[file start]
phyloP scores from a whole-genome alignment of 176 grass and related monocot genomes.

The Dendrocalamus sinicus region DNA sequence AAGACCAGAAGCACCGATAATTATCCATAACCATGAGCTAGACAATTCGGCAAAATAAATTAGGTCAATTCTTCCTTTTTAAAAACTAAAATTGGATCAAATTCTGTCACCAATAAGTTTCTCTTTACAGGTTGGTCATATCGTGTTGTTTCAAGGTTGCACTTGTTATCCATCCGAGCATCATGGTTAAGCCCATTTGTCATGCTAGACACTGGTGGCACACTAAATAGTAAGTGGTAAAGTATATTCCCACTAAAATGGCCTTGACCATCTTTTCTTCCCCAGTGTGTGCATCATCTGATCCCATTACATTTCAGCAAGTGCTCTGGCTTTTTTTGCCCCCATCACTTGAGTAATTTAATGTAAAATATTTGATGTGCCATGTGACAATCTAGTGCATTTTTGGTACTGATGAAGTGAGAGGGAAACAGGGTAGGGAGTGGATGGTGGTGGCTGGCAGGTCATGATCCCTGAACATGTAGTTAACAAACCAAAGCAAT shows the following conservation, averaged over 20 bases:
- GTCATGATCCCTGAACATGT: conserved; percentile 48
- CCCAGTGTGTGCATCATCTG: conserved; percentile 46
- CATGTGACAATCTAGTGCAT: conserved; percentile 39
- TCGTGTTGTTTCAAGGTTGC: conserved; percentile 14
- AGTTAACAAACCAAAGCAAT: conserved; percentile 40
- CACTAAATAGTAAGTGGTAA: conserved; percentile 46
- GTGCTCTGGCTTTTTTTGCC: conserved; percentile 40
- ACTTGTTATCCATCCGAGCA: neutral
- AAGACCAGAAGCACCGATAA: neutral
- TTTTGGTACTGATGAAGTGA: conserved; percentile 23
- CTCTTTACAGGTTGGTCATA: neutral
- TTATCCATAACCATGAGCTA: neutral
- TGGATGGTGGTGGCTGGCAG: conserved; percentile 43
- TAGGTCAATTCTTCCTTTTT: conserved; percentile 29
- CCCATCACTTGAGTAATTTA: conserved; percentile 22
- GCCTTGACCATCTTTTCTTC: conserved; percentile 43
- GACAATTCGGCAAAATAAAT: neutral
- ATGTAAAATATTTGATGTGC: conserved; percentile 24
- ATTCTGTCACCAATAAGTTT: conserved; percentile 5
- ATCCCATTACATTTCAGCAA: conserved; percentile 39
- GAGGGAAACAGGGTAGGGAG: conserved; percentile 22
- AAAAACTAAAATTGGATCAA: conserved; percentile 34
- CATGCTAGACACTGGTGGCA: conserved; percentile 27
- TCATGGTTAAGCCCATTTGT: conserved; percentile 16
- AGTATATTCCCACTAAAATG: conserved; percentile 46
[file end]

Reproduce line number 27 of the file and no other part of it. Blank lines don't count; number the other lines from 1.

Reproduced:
- AGTATATTCCCACTAAAATG: conserved; percentile 46